Despite the growing emphasis on cybersecurity in IT systems, the security of industrial control systems and connected devices has lagged behind. Many industrial devices still rely on outdated serial communication technology, which presents security vulnerabilities. While the IT sector has seen substantial growth in cybersecurity products and services, industrial control systems have not received the same level of attention.
With the increasing adoption of connected devices, driven by the Internet of Things (IoT), the convergence of the digital and physical worlds is accelerating. Everyday devices, homes, and cars are becoming connected, creating a potential cybersecurity storm. The trend towards virtual networks, including cloud computing, further complicates the security landscape.
Ensuring confidence in the security of critical infrastructure and IoT systems is crucial for reaping the benefits of these technologies. Public confidence in systems security is essential, whether it’s for SCADA systems in aviation or the IT platforms supporting mobile banking. Recent incidents, such as cyberattacks on airlines, have eroded consumer confidence.
CertCube Labs recognizes the importance of deterring cybercriminals and protecting operational technology. It’s crucial to increase the cost of launching successful cyberattacks, making it less attractive for hackers. While complete prevention of all attacks may be impossible, technology can raise the cost of successful attacks, dissuading hackers from targeting critical infrastructure and encouraging insurers to offer higher coverage limits. This approach aims to bolster cybersecurity and maintain public confidence in the digital age.
CYBERSECURITY IN MANUFACTURING INDUSTRY
Critical infrastructure encompasses both physical and digital systems that play a vital role in a nation’s economy and public health and safety. Protecting these systems from cyber-related attacks is a priority. These sectors often feature a mix of government-managed and privately owned assets, and their digital systems may include “cyber-physical systems,” which control both data and physical processes.
We have 15 sectors as critical infrastructure due to their significance to the country’s physical, economic, or public health security. These sectors are interconnected, and an attack on one can have ripple effects across others. This complexity underscores the importance of cybersecurity in these sectors.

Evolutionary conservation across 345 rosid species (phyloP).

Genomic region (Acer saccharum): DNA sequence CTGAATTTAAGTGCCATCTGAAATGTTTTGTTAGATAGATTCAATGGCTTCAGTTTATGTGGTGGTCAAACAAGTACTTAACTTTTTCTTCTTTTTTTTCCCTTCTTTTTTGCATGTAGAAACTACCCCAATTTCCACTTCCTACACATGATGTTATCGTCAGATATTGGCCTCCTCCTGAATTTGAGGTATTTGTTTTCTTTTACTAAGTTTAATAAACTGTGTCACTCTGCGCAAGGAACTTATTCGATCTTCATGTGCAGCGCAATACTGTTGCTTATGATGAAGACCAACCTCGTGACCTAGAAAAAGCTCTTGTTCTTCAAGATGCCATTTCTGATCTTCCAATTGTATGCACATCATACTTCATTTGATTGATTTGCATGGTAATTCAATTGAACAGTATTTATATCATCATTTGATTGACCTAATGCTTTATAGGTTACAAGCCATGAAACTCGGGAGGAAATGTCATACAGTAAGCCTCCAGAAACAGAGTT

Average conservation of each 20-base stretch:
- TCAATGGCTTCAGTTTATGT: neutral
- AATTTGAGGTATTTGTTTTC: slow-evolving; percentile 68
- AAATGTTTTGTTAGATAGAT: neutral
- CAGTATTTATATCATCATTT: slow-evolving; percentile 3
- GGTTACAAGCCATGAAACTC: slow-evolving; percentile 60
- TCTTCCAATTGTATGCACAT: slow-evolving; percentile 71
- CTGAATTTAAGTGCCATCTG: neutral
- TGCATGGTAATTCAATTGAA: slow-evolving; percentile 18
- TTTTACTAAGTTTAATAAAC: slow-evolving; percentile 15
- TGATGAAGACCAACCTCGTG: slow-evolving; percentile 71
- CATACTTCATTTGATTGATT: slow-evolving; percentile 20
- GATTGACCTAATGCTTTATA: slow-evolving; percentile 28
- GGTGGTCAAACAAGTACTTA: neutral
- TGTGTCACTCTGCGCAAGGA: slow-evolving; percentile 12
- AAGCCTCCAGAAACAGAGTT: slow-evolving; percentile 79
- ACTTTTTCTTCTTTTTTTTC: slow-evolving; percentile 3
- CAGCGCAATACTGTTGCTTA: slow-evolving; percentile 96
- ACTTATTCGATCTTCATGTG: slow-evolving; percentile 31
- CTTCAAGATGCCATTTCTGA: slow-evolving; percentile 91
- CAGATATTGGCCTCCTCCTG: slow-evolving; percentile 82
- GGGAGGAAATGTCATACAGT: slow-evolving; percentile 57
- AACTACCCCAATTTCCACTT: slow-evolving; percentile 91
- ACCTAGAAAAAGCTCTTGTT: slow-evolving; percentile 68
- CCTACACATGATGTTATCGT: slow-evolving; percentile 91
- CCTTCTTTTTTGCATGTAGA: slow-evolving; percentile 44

Regulatory requirements for critical infrastructure cybersecurity are increasing, driven by government actions like the Cyber Incident Reporting for Critical Infrastructure Act of 2022. These regulations mandate reporting specific cyber incidents and implementing security measures. Public-private partnerships and government agencies like the Cybersecurity and Infrastructure Security Agency (CISA) offer support to enhance cybersecurity efforts.
In this unique landscape, asset operators must be vigilant and recognize their role in national security. They face a higher risk of cyberattacks due to the potential impact on the economy and public safety. Threat intelligence from government entities can provide valuable insights, and interdependencies between public and private systems must be considered.
Critical infrastructure operators should adopt IT-level security rigor for their cyber-physical systems, demanding the same level of security as in IT environments. While these systems have unique characteristics, endpoint security is possible and proactive in defending these systems.
Converging IT and cyber-physical security efforts is crucial for alignment and efficiency. Effective communication and trust-building between IT and operational teams are essential to overcome historical barriers.
Finally, organizations should adopt a “Think Global, Act Local” approach. Centralizing risk and threat data for analysis at the enterprise level can reduce labor and resource costs. However, when taking remedial actions, those with knowledge of control systems must be involved to ensure the proper operation of critical processes.